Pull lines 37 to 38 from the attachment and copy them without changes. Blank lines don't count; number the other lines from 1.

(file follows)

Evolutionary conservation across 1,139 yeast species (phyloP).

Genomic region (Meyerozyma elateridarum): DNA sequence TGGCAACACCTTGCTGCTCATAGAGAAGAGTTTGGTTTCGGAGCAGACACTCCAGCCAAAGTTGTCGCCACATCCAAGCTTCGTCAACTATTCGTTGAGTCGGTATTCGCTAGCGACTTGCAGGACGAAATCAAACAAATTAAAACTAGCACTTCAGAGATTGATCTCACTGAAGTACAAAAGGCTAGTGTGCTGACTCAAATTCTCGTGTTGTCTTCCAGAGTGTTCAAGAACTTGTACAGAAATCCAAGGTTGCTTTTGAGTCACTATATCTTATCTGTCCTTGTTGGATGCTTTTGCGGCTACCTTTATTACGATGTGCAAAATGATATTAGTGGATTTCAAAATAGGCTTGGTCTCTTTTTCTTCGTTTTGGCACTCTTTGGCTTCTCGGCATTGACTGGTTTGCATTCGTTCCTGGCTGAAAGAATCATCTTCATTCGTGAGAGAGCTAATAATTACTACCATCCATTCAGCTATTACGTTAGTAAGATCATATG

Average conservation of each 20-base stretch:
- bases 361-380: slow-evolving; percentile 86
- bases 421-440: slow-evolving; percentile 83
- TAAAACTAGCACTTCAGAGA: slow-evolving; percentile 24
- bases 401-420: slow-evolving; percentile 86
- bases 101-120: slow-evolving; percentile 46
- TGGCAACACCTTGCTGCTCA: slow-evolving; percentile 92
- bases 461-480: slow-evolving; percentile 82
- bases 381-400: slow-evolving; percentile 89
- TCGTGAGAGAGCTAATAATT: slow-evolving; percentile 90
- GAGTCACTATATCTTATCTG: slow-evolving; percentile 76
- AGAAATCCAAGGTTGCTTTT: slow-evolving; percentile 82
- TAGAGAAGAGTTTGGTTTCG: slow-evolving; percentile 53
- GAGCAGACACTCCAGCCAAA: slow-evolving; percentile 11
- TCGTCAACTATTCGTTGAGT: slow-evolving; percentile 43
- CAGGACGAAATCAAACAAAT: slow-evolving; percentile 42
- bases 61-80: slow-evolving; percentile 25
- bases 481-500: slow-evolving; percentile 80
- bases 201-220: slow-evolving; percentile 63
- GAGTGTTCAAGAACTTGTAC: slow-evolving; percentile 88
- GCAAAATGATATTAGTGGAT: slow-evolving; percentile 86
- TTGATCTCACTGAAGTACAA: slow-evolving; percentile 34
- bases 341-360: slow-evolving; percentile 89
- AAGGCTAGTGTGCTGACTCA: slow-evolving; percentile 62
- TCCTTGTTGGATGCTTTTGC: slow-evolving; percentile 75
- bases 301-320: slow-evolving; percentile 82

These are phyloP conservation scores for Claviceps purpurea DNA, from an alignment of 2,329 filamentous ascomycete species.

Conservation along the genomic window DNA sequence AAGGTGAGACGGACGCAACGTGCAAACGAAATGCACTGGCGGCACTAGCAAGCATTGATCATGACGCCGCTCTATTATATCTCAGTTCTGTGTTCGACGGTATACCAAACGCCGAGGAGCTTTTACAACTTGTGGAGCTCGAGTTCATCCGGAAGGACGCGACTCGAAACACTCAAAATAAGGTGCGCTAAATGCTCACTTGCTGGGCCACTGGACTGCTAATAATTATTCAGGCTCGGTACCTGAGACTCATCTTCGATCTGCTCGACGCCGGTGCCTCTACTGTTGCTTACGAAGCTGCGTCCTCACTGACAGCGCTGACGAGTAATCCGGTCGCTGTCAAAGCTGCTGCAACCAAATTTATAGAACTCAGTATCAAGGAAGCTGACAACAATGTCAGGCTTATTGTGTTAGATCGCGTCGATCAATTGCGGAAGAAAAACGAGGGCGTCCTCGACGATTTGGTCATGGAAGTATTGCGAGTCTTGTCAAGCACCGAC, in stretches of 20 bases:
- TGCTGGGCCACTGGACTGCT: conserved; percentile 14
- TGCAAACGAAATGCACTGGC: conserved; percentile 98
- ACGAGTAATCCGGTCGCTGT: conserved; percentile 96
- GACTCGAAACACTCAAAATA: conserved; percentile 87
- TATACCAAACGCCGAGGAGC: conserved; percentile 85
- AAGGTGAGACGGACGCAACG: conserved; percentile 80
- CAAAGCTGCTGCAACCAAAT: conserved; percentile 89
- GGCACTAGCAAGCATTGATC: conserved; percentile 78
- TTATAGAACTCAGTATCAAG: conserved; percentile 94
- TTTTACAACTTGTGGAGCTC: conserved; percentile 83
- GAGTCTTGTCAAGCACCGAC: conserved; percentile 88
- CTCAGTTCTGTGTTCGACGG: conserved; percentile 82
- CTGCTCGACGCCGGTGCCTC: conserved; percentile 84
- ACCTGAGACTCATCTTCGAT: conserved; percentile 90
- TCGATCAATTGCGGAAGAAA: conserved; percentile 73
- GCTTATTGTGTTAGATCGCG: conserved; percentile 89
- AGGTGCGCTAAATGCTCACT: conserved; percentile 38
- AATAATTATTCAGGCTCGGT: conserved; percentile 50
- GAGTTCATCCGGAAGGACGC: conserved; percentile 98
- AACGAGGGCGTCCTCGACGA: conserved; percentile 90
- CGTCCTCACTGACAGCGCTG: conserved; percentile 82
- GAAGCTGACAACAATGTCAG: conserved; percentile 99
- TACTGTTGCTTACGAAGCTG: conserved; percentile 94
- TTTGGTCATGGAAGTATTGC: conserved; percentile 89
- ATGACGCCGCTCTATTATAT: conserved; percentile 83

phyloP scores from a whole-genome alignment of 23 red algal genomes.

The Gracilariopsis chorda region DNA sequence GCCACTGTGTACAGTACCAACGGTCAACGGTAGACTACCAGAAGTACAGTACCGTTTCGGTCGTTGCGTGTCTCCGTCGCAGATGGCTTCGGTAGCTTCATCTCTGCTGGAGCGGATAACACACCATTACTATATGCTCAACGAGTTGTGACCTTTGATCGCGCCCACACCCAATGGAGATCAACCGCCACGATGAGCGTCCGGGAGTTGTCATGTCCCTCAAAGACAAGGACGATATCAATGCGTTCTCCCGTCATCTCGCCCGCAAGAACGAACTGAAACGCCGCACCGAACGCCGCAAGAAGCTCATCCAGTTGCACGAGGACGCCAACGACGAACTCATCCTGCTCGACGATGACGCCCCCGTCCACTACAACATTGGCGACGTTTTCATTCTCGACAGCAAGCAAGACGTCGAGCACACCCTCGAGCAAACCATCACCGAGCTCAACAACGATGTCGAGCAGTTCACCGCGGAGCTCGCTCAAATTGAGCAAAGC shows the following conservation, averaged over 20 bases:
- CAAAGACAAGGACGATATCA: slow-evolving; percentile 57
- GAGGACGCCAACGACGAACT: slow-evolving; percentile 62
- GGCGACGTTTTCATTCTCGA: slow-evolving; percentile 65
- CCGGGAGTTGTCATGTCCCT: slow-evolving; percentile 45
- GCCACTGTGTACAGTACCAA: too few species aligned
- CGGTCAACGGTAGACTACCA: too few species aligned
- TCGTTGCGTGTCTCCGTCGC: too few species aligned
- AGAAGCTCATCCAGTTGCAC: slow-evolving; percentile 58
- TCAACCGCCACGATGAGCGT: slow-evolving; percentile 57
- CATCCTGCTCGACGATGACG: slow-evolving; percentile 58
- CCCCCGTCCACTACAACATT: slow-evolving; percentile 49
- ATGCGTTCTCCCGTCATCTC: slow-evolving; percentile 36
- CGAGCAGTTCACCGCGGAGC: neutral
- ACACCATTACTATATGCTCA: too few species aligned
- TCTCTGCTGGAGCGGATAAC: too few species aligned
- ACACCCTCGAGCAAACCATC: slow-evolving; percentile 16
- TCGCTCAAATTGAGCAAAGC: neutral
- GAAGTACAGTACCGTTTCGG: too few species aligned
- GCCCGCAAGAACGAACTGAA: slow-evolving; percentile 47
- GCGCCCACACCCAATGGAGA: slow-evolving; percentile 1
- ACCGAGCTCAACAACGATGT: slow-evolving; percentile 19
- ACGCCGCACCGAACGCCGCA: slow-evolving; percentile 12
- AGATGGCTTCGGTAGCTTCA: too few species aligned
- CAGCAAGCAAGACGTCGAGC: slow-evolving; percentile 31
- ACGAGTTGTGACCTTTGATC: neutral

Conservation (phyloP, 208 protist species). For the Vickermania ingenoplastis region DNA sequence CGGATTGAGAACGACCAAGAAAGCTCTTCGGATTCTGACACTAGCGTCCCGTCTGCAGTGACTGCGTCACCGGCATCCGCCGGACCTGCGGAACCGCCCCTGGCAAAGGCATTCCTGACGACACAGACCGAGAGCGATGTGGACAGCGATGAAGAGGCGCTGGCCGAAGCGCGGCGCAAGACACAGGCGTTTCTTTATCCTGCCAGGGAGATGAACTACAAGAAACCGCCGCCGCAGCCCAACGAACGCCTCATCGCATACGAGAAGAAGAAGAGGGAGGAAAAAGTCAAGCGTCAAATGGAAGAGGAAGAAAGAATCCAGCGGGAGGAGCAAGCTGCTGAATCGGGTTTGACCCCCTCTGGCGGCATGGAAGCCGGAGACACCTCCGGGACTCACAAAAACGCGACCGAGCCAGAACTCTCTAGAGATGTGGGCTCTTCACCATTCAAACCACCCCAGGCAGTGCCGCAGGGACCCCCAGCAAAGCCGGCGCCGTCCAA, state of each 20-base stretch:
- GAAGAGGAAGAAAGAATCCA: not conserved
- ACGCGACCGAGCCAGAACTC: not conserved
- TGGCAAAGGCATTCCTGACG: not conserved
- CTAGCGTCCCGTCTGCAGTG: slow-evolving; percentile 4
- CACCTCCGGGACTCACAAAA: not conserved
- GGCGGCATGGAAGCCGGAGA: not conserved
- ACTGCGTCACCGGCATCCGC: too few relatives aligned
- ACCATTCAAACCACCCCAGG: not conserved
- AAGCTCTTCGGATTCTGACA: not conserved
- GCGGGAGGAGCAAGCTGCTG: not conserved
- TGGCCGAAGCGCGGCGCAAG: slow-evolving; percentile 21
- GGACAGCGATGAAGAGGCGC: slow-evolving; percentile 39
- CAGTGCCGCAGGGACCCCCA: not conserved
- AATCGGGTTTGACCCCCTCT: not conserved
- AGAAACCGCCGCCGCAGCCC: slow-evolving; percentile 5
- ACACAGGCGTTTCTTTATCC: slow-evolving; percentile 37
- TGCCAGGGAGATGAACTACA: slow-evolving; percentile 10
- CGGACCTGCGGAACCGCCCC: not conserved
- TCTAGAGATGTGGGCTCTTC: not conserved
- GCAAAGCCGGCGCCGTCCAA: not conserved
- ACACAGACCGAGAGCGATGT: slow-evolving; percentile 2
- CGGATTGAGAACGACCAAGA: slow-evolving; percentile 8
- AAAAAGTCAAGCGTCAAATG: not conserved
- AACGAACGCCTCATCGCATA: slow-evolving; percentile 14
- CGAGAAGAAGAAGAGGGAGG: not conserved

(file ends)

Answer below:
- CAAAGCTGCTGCAACCAAAT: conserved; percentile 89
- GGCACTAGCAAGCATTGATC: conserved; percentile 78